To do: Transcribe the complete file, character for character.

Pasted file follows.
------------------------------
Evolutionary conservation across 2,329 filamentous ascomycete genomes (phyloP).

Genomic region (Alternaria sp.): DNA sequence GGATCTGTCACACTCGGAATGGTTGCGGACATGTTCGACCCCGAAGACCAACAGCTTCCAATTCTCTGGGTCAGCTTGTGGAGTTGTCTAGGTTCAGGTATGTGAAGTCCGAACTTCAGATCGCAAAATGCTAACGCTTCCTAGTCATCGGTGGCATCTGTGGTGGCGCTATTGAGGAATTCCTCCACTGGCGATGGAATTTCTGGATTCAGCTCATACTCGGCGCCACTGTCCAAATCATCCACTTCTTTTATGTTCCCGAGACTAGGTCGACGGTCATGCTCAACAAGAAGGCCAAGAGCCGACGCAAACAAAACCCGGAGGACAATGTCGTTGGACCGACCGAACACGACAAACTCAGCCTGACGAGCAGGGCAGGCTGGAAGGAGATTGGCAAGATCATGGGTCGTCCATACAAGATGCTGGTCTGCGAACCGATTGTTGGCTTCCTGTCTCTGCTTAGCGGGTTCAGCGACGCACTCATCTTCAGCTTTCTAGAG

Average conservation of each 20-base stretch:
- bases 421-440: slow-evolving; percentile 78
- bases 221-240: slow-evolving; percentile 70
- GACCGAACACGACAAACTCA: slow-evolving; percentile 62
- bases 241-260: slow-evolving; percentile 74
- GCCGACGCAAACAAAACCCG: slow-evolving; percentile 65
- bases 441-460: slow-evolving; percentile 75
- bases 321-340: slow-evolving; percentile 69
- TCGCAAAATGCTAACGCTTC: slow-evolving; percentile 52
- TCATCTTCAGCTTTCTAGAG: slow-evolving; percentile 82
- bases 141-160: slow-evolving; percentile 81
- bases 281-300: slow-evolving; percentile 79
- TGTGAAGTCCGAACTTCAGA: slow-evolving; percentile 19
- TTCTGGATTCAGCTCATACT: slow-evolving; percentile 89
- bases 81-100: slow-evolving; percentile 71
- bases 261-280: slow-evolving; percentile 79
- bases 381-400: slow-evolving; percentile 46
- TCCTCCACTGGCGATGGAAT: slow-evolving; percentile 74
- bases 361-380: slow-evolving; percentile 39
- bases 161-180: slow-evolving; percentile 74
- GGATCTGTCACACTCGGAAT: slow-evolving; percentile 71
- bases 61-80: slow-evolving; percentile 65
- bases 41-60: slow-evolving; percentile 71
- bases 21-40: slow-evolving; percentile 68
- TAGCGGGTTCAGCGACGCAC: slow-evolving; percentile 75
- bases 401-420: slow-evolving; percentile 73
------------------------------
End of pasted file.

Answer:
Evolutionary conservation across 2,329 filamentous ascomycete genomes (phyloP).

Genomic region (Alternaria sp.): DNA sequence GGATCTGTCACACTCGGAATGGTTGCGGACATGTTCGACCCCGAAGACCAACAGCTTCCAATTCTCTGGGTCAGCTTGTGGAGTTGTCTAGGTTCAGGTATGTGAAGTCCGAACTTCAGATCGCAAAATGCTAACGCTTCCTAGTCATCGGTGGCATCTGTGGTGGCGCTATTGAGGAATTCCTCCACTGGCGATGGAATTTCTGGATTCAGCTCATACTCGGCGCCACTGTCCAAATCATCCACTTCTTTTATGTTCCCGAGACTAGGTCGACGGTCATGCTCAACAAGAAGGCCAAGAGCCGACGCAAACAAAACCCGGAGGACAATGTCGTTGGACCGACCGAACACGACAAACTCAGCCTGACGAGCAGGGCAGGCTGGAAGGAGATTGGCAAGATCATGGGTCGTCCATACAAGATGCTGGTCTGCGAACCGATTGTTGGCTTCCTGTCTCTGCTTAGCGGGTTCAGCGACGCACTCATCTTCAGCTTTCTAGAG

Average conservation of each 20-base stretch:
- bases 421-440: slow-evolving; percentile 78
- bases 221-240: slow-evolving; percentile 70
- GACCGAACACGACAAACTCA: slow-evolving; percentile 62
- bases 241-260: slow-evolving; percentile 74
- GCCGACGCAAACAAAACCCG: slow-evolving; percentile 65
- bases 441-460: slow-evolving; percentile 75
- bases 321-340: slow-evolving; percentile 69
- TCGCAAAATGCTAACGCTTC: slow-evolving; percentile 52
- TCATCTTCAGCTTTCTAGAG: slow-evolving; percentile 82
- bases 141-160: slow-evolving; percentile 81
- bases 281-300: slow-evolving; percentile 79
- TGTGAAGTCCGAACTTCAGA: slow-evolving; percentile 19
- TTCTGGATTCAGCTCATACT: slow-evolving; percentile 89
- bases 81-100: slow-evolving; percentile 71
- bases 261-280: slow-evolving; percentile 79
- bases 381-400: slow-evolving; percentile 46
- TCCTCCACTGGCGATGGAAT: slow-evolving; percentile 74
- bases 361-380: slow-evolving; percentile 39
- bases 161-180: slow-evolving; percentile 74
- GGATCTGTCACACTCGGAAT: slow-evolving; percentile 71
- bases 61-80: slow-evolving; percentile 65
- bases 41-60: slow-evolving; percentile 71
- bases 21-40: slow-evolving; percentile 68
- TAGCGGGTTCAGCGACGCAC: slow-evolving; percentile 75
- bases 401-420: slow-evolving; percentile 73